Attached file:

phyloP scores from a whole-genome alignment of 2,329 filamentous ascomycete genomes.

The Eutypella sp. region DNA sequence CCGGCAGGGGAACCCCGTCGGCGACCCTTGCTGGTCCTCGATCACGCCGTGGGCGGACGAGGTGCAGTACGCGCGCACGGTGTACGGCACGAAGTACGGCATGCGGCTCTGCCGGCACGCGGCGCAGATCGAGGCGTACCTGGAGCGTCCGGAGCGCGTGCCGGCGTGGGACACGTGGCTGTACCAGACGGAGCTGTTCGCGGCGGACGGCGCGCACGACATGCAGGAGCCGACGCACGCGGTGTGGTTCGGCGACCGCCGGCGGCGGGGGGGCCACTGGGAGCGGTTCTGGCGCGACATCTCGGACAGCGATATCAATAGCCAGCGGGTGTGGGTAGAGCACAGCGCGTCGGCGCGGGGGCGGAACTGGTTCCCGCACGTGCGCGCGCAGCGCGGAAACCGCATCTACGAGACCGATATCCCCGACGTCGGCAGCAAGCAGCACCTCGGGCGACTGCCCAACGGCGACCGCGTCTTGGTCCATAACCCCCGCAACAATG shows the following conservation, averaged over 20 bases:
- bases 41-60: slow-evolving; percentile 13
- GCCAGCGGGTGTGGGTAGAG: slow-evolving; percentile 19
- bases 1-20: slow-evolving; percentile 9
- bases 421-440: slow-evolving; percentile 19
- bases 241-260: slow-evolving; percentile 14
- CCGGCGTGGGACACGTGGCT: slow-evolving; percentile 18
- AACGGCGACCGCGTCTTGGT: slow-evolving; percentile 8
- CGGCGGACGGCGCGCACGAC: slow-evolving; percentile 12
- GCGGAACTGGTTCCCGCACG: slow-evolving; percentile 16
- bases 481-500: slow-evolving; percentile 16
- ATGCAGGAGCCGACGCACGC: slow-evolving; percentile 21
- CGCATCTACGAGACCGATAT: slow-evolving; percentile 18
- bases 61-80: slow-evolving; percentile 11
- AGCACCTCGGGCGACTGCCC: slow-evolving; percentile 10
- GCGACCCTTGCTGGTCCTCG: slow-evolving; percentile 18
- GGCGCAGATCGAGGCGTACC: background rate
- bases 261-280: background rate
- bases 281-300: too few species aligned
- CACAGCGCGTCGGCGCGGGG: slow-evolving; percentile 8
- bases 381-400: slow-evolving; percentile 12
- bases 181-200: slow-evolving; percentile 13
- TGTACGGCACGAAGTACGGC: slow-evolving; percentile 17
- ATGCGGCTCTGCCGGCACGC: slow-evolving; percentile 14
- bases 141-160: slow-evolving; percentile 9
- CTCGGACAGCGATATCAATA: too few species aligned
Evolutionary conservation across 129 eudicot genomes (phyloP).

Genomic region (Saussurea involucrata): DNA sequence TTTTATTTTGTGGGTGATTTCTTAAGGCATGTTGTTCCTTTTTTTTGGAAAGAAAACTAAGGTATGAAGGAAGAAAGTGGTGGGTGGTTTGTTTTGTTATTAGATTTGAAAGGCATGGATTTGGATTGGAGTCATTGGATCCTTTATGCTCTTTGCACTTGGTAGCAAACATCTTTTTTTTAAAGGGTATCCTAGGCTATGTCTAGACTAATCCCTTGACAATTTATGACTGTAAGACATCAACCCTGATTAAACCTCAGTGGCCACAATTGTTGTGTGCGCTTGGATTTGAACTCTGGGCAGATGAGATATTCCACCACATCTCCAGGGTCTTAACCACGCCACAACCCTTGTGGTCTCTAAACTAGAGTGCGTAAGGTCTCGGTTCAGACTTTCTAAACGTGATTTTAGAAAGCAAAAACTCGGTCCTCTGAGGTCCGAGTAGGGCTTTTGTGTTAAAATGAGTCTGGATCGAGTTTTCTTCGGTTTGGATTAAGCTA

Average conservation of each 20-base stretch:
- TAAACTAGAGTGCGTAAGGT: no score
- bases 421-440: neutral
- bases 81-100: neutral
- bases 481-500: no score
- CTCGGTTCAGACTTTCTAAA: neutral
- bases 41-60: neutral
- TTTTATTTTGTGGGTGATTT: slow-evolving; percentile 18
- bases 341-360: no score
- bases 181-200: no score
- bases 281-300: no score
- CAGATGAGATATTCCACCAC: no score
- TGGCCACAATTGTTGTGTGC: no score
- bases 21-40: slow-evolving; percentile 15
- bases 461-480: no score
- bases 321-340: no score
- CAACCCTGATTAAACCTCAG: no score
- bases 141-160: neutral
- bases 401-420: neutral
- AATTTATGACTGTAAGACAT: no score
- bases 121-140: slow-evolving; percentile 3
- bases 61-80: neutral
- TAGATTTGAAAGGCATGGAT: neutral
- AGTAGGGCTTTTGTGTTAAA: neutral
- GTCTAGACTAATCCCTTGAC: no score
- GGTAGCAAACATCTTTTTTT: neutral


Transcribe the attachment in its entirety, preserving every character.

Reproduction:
phyloP scores from a whole-genome alignment of 2,329 filamentous ascomycete genomes.

The Eutypella sp. region DNA sequence CCGGCAGGGGAACCCCGTCGGCGACCCTTGCTGGTCCTCGATCACGCCGTGGGCGGACGAGGTGCAGTACGCGCGCACGGTGTACGGCACGAAGTACGGCATGCGGCTCTGCCGGCACGCGGCGCAGATCGAGGCGTACCTGGAGCGTCCGGAGCGCGTGCCGGCGTGGGACACGTGGCTGTACCAGACGGAGCTGTTCGCGGCGGACGGCGCGCACGACATGCAGGAGCCGACGCACGCGGTGTGGTTCGGCGACCGCCGGCGGCGGGGGGGCCACTGGGAGCGGTTCTGGCGCGACATCTCGGACAGCGATATCAATAGCCAGCGGGTGTGGGTAGAGCACAGCGCGTCGGCGCGGGGGCGGAACTGGTTCCCGCACGTGCGCGCGCAGCGCGGAAACCGCATCTACGAGACCGATATCCCCGACGTCGGCAGCAAGCAGCACCTCGGGCGACTGCCCAACGGCGACCGCGTCTTGGTCCATAACCCCCGCAACAATG shows the following conservation, averaged over 20 bases:
- bases 41-60: slow-evolving; percentile 13
- GCCAGCGGGTGTGGGTAGAG: slow-evolving; percentile 19
- bases 1-20: slow-evolving; percentile 9
- bases 421-440: slow-evolving; percentile 19
- bases 241-260: slow-evolving; percentile 14
- CCGGCGTGGGACACGTGGCT: slow-evolving; percentile 18
- AACGGCGACCGCGTCTTGGT: slow-evolving; percentile 8
- CGGCGGACGGCGCGCACGAC: slow-evolving; percentile 12
- GCGGAACTGGTTCCCGCACG: slow-evolving; percentile 16
- bases 481-500: slow-evolving; percentile 16
- ATGCAGGAGCCGACGCACGC: slow-evolving; percentile 21
- CGCATCTACGAGACCGATAT: slow-evolving; percentile 18
- bases 61-80: slow-evolving; percentile 11
- AGCACCTCGGGCGACTGCCC: slow-evolving; percentile 10
- GCGACCCTTGCTGGTCCTCG: slow-evolving; percentile 18
- GGCGCAGATCGAGGCGTACC: background rate
- bases 261-280: background rate
- bases 281-300: too few species aligned
- CACAGCGCGTCGGCGCGGGG: slow-evolving; percentile 8
- bases 381-400: slow-evolving; percentile 12
- bases 181-200: slow-evolving; percentile 13
- TGTACGGCACGAAGTACGGC: slow-evolving; percentile 17
- ATGCGGCTCTGCCGGCACGC: slow-evolving; percentile 14
- bases 141-160: slow-evolving; percentile 9
- CTCGGACAGCGATATCAATA: too few species aligned
Evolutionary conservation across 129 eudicot genomes (phyloP).

Genomic region (Saussurea involucrata): DNA sequence TTTTATTTTGTGGGTGATTTCTTAAGGCATGTTGTTCCTTTTTTTTGGAAAGAAAACTAAGGTATGAAGGAAGAAAGTGGTGGGTGGTTTGTTTTGTTATTAGATTTGAAAGGCATGGATTTGGATTGGAGTCATTGGATCCTTTATGCTCTTTGCACTTGGTAGCAAACATCTTTTTTTTAAAGGGTATCCTAGGCTATGTCTAGACTAATCCCTTGACAATTTATGACTGTAAGACATCAACCCTGATTAAACCTCAGTGGCCACAATTGTTGTGTGCGCTTGGATTTGAACTCTGGGCAGATGAGATATTCCACCACATCTCCAGGGTCTTAACCACGCCACAACCCTTGTGGTCTCTAAACTAGAGTGCGTAAGGTCTCGGTTCAGACTTTCTAAACGTGATTTTAGAAAGCAAAAACTCGGTCCTCTGAGGTCCGAGTAGGGCTTTTGTGTTAAAATGAGTCTGGATCGAGTTTTCTTCGGTTTGGATTAAGCTA

Average conservation of each 20-base stretch:
- TAAACTAGAGTGCGTAAGGT: no score
- bases 421-440: neutral
- bases 81-100: neutral
- bases 481-500: no score
- CTCGGTTCAGACTTTCTAAA: neutral
- bases 41-60: neutral
- TTTTATTTTGTGGGTGATTT: slow-evolving; percentile 18
- bases 341-360: no score
- bases 181-200: no score
- bases 281-300: no score
- CAGATGAGATATTCCACCAC: no score
- TGGCCACAATTGTTGTGTGC: no score
- bases 21-40: slow-evolving; percentile 15
- bases 461-480: no score
- bases 321-340: no score
- CAACCCTGATTAAACCTCAG: no score
- bases 141-160: neutral
- bases 401-420: neutral
- AATTTATGACTGTAAGACAT: no score
- bases 121-140: slow-evolving; percentile 3
- bases 61-80: neutral
- TAGATTTGAAAGGCATGGAT: neutral
- AGTAGGGCTTTTGTGTTAAA: neutral
- GTCTAGACTAATCCCTTGAC: no score
- GGTAGCAAACATCTTTTTTT: neutral